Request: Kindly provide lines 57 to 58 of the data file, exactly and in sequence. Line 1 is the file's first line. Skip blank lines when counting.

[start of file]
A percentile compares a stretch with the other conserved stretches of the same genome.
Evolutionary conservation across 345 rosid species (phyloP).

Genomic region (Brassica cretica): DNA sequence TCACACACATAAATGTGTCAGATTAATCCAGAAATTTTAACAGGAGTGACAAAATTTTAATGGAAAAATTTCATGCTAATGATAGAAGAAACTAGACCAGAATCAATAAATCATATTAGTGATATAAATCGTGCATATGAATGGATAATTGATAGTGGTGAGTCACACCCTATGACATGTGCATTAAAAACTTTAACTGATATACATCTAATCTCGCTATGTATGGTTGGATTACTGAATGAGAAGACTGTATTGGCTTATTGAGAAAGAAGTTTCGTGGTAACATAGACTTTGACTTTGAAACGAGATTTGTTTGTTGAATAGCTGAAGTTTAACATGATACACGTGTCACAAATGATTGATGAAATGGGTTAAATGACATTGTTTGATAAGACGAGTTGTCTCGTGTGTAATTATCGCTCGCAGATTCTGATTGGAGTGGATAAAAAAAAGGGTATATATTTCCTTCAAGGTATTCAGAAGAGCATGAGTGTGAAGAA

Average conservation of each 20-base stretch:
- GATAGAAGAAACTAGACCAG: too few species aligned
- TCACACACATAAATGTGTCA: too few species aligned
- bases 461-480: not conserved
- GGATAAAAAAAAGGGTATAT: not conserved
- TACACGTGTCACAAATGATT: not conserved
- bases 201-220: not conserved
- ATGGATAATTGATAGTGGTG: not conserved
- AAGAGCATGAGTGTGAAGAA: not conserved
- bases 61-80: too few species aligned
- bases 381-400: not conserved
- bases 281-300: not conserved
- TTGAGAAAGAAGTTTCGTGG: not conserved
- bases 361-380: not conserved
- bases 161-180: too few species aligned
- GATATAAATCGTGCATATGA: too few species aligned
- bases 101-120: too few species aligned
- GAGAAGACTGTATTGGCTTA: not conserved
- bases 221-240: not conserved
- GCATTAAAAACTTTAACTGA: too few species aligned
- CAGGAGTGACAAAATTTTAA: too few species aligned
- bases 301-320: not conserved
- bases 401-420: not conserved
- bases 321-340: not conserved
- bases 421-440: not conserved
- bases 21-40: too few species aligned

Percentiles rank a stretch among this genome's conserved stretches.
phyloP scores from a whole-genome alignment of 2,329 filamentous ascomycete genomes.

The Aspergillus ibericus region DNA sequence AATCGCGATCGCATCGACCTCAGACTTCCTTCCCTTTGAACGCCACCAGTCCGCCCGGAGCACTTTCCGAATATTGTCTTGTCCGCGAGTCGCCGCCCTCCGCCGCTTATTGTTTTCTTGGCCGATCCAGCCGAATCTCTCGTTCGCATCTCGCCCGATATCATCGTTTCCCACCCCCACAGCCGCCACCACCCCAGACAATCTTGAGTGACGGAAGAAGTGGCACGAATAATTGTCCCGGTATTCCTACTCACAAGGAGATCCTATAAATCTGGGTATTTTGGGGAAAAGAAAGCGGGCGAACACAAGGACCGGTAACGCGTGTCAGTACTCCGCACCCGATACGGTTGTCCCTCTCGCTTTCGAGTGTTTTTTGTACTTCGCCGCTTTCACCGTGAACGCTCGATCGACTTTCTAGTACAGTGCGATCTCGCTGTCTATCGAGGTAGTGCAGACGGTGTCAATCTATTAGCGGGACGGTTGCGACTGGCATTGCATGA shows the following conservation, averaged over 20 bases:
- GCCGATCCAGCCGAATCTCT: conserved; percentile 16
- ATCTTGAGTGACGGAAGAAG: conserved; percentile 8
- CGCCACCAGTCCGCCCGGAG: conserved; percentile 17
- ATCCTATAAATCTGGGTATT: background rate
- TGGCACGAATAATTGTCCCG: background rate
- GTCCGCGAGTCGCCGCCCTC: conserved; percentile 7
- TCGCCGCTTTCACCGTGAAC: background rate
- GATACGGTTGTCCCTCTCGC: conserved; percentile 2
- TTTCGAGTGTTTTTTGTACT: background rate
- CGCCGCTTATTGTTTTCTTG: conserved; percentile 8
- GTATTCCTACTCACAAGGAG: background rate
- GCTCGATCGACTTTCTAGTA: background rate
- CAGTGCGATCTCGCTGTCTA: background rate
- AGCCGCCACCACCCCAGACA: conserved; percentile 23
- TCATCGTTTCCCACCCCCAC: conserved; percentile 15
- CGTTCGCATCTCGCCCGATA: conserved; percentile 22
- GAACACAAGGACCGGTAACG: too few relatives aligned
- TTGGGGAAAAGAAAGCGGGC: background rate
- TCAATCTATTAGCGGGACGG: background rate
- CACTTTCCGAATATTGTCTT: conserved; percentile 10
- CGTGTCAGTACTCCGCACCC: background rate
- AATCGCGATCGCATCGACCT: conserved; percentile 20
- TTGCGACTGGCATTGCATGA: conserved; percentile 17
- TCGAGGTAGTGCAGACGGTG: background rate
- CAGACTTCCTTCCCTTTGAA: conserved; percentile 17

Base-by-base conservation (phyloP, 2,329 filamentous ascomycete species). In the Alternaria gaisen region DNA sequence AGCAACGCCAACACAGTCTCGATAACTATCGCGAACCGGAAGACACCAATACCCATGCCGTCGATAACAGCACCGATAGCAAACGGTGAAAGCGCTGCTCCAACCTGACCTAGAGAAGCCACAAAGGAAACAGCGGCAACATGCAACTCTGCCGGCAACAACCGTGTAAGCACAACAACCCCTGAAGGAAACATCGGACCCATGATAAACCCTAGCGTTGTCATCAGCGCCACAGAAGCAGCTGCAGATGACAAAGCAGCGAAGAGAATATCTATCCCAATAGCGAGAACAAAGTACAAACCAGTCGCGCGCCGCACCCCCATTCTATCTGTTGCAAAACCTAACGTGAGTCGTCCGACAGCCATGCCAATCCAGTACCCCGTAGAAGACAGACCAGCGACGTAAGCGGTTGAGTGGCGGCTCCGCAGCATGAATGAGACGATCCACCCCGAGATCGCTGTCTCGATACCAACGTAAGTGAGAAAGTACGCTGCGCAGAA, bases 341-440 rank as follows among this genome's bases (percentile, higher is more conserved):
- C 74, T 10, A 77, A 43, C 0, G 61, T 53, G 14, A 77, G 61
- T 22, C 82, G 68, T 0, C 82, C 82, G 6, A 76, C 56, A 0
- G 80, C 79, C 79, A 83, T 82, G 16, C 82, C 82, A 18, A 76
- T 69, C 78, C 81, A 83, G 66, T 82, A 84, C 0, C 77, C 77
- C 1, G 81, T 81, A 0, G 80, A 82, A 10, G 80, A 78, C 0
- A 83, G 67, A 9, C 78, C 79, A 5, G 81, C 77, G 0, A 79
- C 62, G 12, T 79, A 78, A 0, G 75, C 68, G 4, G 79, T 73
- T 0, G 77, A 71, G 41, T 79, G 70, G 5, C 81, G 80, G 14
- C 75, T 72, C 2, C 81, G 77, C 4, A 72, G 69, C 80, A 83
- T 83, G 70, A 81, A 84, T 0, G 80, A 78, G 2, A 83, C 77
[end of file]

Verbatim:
- CAGACTTCCTTCCCTTTGAA: conserved; percentile 17

Base-by-base conservation (phyloP, 2,329 filamentous ascomycete species). In the Alternaria gaisen region DNA sequence AGCAACGCCAACACAGTCTCGATAACTATCGCGAACCGGAAGACACCAATACCCATGCCGTCGATAACAGCACCGATAGCAAACGGTGAAAGCGCTGCTCCAACCTGACCTAGAGAAGCCACAAAGGAAACAGCGGCAACATGCAACTCTGCCGGCAACAACCGTGTAAGCACAACAACCCCTGAAGGAAACATCGGACCCATGATAAACCCTAGCGTTGTCATCAGCGCCACAGAAGCAGCTGCAGATGACAAAGCAGCGAAGAGAATATCTATCCCAATAGCGAGAACAAAGTACAAACCAGTCGCGCGCCGCACCCCCATTCTATCTGTTGCAAAACCTAACGTGAGTCGTCCGACAGCCATGCCAATCCAGTACCCCGTAGAAGACAGACCAGCGACGTAAGCGGTTGAGTGGCGGCTCCGCAGCATGAATGAGACGATCCACCCCGAGATCGCTGTCTCGATACCAACGTAAGTGAGAAAGTACGCTGCGCAGAA, bases 341-440 rank as follows among this genome's bases (percentile, higher is more conserved):